Some companies have seen dramatic savings from using rehabilitation providers in return-to-work initiatives, but too few companies even attempt to measure the results.
That's according to Chesterfield, Mo.-based RGA Reinsurance Co., which recently released its findings from a survey of 66 disability carriers in the United States, United Kingdom, Australia, Canada and South Africa.
It finds widespread use of both in-house and third-party rehabilitation service providers -- with most companies tending to rely on third-party expertise.
Rehabilitation services include physical or occupational therapies designed to help insureds get back to work after time spent on disability.
The most successful company reported that, for every dollar spent on rehab services, they saved $57 by shortening the duration of the claim, according to RGA. The smallest savings was $3 for every dollar spent, according to the surveyed companies that tracked return on this investment.
Although most of the companies (90 percent) record and monitor information regarding expenses, a majority (60 percent) of the companies providing employee benefits do not measure ROI of their rehabilitation programs, according to the survey.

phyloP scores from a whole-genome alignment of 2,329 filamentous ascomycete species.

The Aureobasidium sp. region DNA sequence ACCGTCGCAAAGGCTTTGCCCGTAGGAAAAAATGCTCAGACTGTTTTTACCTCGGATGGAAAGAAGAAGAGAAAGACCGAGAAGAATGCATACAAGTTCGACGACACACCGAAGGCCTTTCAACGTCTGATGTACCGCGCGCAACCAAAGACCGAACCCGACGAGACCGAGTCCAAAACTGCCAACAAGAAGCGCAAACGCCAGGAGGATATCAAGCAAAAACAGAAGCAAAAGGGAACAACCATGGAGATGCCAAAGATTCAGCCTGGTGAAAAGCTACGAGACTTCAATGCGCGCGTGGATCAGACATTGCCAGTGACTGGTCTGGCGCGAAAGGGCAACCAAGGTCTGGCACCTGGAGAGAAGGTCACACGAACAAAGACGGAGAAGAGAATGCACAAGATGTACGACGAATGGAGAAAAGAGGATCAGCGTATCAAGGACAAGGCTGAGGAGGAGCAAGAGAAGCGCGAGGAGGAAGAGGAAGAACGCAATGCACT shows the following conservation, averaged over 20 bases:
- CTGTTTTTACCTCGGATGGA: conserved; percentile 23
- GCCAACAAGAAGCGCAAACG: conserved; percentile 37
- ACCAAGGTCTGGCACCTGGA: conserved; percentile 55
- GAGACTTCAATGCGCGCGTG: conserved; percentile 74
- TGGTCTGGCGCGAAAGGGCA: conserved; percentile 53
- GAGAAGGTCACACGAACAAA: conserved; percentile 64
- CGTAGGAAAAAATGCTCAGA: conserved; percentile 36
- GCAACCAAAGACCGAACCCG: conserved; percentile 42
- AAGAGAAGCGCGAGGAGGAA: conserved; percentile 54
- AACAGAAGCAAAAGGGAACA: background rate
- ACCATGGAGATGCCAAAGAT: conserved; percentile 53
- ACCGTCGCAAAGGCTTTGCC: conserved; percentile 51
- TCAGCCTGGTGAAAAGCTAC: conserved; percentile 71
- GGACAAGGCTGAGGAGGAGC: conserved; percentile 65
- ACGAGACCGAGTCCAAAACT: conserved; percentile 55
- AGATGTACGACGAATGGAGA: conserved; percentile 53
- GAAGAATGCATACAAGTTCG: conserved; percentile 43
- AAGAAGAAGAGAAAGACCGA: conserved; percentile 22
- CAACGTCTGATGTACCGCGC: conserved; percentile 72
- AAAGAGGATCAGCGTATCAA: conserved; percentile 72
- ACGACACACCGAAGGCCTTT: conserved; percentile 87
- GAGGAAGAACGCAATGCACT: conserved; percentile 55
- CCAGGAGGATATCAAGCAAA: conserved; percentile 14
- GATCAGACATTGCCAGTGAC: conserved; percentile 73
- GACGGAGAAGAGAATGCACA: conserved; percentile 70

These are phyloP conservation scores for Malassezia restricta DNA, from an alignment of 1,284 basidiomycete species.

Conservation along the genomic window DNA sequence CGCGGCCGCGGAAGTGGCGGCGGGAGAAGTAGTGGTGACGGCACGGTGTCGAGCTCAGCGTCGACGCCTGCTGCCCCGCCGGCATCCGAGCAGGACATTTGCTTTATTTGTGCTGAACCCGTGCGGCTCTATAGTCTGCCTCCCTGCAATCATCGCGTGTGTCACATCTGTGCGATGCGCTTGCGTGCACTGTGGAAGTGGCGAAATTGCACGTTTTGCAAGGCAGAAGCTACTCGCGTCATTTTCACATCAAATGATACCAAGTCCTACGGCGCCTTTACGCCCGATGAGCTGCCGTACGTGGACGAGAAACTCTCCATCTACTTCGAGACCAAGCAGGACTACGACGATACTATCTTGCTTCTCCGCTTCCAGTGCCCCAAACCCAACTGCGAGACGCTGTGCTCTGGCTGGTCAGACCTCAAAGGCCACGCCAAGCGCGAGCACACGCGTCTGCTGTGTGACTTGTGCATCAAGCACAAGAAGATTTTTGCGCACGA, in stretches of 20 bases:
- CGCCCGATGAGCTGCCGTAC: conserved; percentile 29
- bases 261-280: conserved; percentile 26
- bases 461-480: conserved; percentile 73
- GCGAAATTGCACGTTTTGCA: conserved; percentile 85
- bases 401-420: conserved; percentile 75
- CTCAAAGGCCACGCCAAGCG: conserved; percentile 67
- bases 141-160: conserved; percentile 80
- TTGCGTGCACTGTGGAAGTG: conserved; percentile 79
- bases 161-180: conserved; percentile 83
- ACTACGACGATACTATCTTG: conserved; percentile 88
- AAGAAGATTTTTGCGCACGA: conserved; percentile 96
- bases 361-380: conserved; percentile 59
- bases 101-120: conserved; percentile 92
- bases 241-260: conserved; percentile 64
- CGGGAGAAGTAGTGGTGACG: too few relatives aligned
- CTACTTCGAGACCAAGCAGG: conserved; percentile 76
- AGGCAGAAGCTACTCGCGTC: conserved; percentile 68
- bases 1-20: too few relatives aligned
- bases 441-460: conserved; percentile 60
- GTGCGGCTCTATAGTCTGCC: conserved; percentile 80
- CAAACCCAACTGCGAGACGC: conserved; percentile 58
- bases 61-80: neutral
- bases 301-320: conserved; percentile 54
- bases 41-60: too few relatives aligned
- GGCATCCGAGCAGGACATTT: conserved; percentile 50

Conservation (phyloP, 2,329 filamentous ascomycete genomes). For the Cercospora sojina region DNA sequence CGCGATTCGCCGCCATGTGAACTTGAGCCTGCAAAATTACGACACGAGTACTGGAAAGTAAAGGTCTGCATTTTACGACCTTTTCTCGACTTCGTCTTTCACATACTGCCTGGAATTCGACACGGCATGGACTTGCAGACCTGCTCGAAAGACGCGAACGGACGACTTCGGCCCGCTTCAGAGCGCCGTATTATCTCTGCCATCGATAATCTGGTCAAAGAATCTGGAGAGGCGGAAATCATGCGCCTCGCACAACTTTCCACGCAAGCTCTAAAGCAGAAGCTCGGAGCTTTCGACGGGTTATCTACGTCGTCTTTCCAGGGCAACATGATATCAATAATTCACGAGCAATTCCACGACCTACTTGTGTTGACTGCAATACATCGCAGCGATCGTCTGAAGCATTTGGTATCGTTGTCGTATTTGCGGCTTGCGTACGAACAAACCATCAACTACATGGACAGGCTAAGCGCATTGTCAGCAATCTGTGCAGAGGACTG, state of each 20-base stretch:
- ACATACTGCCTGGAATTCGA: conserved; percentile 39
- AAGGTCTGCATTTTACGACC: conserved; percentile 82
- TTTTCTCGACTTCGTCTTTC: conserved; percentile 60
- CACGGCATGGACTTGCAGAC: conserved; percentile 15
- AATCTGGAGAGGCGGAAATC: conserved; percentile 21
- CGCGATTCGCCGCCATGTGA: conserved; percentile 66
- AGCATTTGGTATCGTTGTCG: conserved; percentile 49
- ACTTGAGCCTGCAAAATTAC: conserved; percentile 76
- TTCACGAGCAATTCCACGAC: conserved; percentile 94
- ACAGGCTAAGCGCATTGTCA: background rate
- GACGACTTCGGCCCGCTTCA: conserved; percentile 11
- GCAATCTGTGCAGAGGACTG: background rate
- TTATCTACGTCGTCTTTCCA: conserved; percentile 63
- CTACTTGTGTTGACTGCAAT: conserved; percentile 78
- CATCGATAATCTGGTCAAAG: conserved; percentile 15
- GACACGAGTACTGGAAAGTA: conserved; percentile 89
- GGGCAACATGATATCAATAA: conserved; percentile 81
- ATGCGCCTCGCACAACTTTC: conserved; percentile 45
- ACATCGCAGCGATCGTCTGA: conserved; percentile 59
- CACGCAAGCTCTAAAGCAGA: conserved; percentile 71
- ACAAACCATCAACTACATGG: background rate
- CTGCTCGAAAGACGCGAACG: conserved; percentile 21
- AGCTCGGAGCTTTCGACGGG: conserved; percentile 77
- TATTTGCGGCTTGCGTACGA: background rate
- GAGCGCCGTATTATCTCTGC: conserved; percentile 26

That did not surprise Mark Taylor, director, claims-consulting, RGA U.S. Group Reinsurance, who is one of the study's authors. "I know they don't really do that consistently and the way they measure it is all over the board," he said.
But regardless of how they measure the cost versus the expenses, he said, companies "should have a benchmark. If they are consistent in their measurement, they can use that to determine which claim is more expensive than another."
"They need to have a consistency in valuation of the rehabilitation services to demonstrate to senior managers that it's beneficial and cost effective," he said.
Noting the widespread difference in savings between $57 and $3, Kathy Thiesen, manager, research, RGA U.S. Group Reinsurance Client Services, said companies should aim for an ROI between $15 and $28.
Canada, followed by the United States, makes the most case referrals and "not surprisingly, perhaps, Canada reports the highest return-to-work success rates," according to the survey.
Only the North American companies appear to have "some automatic systems for referring cases for rehabilitation services," according to the survey. "The majority still use 'ad-hoc' case assessor referrals."
Taylor said a combination of both modeling tools and case-manager input is probably the most successful for making an appropriate referral to a rehabilitation specialist, as there are "so many variables" involved in disability claims.
-- By Anne Freedman
October 11, 2012
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